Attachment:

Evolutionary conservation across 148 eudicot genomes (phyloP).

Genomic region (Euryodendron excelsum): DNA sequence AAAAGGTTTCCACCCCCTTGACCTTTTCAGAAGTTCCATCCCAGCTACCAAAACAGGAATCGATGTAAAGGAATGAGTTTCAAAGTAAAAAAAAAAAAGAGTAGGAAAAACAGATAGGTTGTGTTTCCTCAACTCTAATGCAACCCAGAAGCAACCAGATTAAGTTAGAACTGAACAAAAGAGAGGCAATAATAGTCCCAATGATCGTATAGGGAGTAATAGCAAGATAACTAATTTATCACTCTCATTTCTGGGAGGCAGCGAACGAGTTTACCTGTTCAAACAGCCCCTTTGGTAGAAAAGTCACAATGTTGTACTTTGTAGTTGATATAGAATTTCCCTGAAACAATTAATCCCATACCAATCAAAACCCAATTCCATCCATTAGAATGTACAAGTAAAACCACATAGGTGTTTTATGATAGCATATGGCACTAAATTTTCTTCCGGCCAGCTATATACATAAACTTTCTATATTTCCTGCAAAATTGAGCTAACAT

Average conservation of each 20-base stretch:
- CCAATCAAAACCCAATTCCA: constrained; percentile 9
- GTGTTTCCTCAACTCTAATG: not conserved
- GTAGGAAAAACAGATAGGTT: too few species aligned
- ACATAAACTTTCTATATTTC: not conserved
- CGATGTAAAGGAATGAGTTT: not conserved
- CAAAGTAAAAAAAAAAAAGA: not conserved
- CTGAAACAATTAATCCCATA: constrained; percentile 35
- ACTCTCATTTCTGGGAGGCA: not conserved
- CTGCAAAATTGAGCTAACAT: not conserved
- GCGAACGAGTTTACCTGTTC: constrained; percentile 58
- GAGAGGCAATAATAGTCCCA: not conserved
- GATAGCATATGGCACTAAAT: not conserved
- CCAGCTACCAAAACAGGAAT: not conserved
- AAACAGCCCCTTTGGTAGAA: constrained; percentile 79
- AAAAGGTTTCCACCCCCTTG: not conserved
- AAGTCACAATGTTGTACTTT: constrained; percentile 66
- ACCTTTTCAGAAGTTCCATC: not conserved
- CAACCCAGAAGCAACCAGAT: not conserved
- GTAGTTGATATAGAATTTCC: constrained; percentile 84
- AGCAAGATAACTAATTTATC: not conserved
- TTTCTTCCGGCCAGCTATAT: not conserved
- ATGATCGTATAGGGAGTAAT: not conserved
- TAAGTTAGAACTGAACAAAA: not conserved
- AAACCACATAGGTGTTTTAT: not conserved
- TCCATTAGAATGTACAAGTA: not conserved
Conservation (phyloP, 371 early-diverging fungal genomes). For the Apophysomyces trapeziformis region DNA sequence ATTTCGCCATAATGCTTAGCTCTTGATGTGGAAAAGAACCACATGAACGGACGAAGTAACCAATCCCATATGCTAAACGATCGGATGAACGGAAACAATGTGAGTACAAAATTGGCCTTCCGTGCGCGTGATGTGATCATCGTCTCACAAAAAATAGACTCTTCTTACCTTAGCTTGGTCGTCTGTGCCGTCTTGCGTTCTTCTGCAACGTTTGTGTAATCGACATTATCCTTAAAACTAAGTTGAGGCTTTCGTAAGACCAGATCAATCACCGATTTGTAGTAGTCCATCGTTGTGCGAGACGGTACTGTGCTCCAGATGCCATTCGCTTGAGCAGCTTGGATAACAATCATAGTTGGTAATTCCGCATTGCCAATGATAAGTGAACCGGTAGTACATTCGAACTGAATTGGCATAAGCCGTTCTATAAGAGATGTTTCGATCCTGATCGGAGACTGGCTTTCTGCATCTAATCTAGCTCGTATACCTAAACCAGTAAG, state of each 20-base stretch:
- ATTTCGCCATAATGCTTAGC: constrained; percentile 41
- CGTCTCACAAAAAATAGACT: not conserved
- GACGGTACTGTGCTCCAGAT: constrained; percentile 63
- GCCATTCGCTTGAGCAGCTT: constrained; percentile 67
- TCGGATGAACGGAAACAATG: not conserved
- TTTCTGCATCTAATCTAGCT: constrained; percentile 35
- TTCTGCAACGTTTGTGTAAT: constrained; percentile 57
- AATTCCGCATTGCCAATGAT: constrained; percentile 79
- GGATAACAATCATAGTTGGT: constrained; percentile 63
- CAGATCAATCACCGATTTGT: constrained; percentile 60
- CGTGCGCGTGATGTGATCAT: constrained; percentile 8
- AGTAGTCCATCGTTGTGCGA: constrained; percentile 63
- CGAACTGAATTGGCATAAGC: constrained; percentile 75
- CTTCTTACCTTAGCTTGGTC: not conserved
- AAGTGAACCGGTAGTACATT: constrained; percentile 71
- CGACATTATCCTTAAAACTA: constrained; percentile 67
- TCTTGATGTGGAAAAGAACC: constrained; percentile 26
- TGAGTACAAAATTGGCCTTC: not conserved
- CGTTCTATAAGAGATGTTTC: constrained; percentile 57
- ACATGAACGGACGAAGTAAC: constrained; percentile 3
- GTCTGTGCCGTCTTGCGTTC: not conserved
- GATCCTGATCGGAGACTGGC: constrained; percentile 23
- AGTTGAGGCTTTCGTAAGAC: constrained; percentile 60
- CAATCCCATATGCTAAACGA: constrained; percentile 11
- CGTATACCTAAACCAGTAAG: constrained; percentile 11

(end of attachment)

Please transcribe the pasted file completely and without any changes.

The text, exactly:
Evolutionary conservation across 148 eudicot genomes (phyloP).

Genomic region (Euryodendron excelsum): DNA sequence AAAAGGTTTCCACCCCCTTGACCTTTTCAGAAGTTCCATCCCAGCTACCAAAACAGGAATCGATGTAAAGGAATGAGTTTCAAAGTAAAAAAAAAAAAGAGTAGGAAAAACAGATAGGTTGTGTTTCCTCAACTCTAATGCAACCCAGAAGCAACCAGATTAAGTTAGAACTGAACAAAAGAGAGGCAATAATAGTCCCAATGATCGTATAGGGAGTAATAGCAAGATAACTAATTTATCACTCTCATTTCTGGGAGGCAGCGAACGAGTTTACCTGTTCAAACAGCCCCTTTGGTAGAAAAGTCACAATGTTGTACTTTGTAGTTGATATAGAATTTCCCTGAAACAATTAATCCCATACCAATCAAAACCCAATTCCATCCATTAGAATGTACAAGTAAAACCACATAGGTGTTTTATGATAGCATATGGCACTAAATTTTCTTCCGGCCAGCTATATACATAAACTTTCTATATTTCCTGCAAAATTGAGCTAACAT

Average conservation of each 20-base stretch:
- CCAATCAAAACCCAATTCCA: constrained; percentile 9
- GTGTTTCCTCAACTCTAATG: not conserved
- GTAGGAAAAACAGATAGGTT: too few species aligned
- ACATAAACTTTCTATATTTC: not conserved
- CGATGTAAAGGAATGAGTTT: not conserved
- CAAAGTAAAAAAAAAAAAGA: not conserved
- CTGAAACAATTAATCCCATA: constrained; percentile 35
- ACTCTCATTTCTGGGAGGCA: not conserved
- CTGCAAAATTGAGCTAACAT: not conserved
- GCGAACGAGTTTACCTGTTC: constrained; percentile 58
- GAGAGGCAATAATAGTCCCA: not conserved
- GATAGCATATGGCACTAAAT: not conserved
- CCAGCTACCAAAACAGGAAT: not conserved
- AAACAGCCCCTTTGGTAGAA: constrained; percentile 79
- AAAAGGTTTCCACCCCCTTG: not conserved
- AAGTCACAATGTTGTACTTT: constrained; percentile 66
- ACCTTTTCAGAAGTTCCATC: not conserved
- CAACCCAGAAGCAACCAGAT: not conserved
- GTAGTTGATATAGAATTTCC: constrained; percentile 84
- AGCAAGATAACTAATTTATC: not conserved
- TTTCTTCCGGCCAGCTATAT: not conserved
- ATGATCGTATAGGGAGTAAT: not conserved
- TAAGTTAGAACTGAACAAAA: not conserved
- AAACCACATAGGTGTTTTAT: not conserved
- TCCATTAGAATGTACAAGTA: not conserved
Conservation (phyloP, 371 early-diverging fungal genomes). For the Apophysomyces trapeziformis region DNA sequence ATTTCGCCATAATGCTTAGCTCTTGATGTGGAAAAGAACCACATGAACGGACGAAGTAACCAATCCCATATGCTAAACGATCGGATGAACGGAAACAATGTGAGTACAAAATTGGCCTTCCGTGCGCGTGATGTGATCATCGTCTCACAAAAAATAGACTCTTCTTACCTTAGCTTGGTCGTCTGTGCCGTCTTGCGTTCTTCTGCAACGTTTGTGTAATCGACATTATCCTTAAAACTAAGTTGAGGCTTTCGTAAGACCAGATCAATCACCGATTTGTAGTAGTCCATCGTTGTGCGAGACGGTACTGTGCTCCAGATGCCATTCGCTTGAGCAGCTTGGATAACAATCATAGTTGGTAATTCCGCATTGCCAATGATAAGTGAACCGGTAGTACATTCGAACTGAATTGGCATAAGCCGTTCTATAAGAGATGTTTCGATCCTGATCGGAGACTGGCTTTCTGCATCTAATCTAGCTCGTATACCTAAACCAGTAAG, state of each 20-base stretch:
- ATTTCGCCATAATGCTTAGC: constrained; percentile 41
- CGTCTCACAAAAAATAGACT: not conserved
- GACGGTACTGTGCTCCAGAT: constrained; percentile 63
- GCCATTCGCTTGAGCAGCTT: constrained; percentile 67
- TCGGATGAACGGAAACAATG: not conserved
- TTTCTGCATCTAATCTAGCT: constrained; percentile 35
- TTCTGCAACGTTTGTGTAAT: constrained; percentile 57
- AATTCCGCATTGCCAATGAT: constrained; percentile 79
- GGATAACAATCATAGTTGGT: constrained; percentile 63
- CAGATCAATCACCGATTTGT: constrained; percentile 60
- CGTGCGCGTGATGTGATCAT: constrained; percentile 8
- AGTAGTCCATCGTTGTGCGA: constrained; percentile 63
- CGAACTGAATTGGCATAAGC: constrained; percentile 75
- CTTCTTACCTTAGCTTGGTC: not conserved
- AAGTGAACCGGTAGTACATT: constrained; percentile 71
- CGACATTATCCTTAAAACTA: constrained; percentile 67
- TCTTGATGTGGAAAAGAACC: constrained; percentile 26
- TGAGTACAAAATTGGCCTTC: not conserved
- CGTTCTATAAGAGATGTTTC: constrained; percentile 57
- ACATGAACGGACGAAGTAAC: constrained; percentile 3
- GTCTGTGCCGTCTTGCGTTC: not conserved
- GATCCTGATCGGAGACTGGC: constrained; percentile 23
- AGTTGAGGCTTTCGTAAGAC: constrained; percentile 60
- CAATCCCATATGCTAAACGA: constrained; percentile 11
- CGTATACCTAAACCAGTAAG: constrained; percentile 11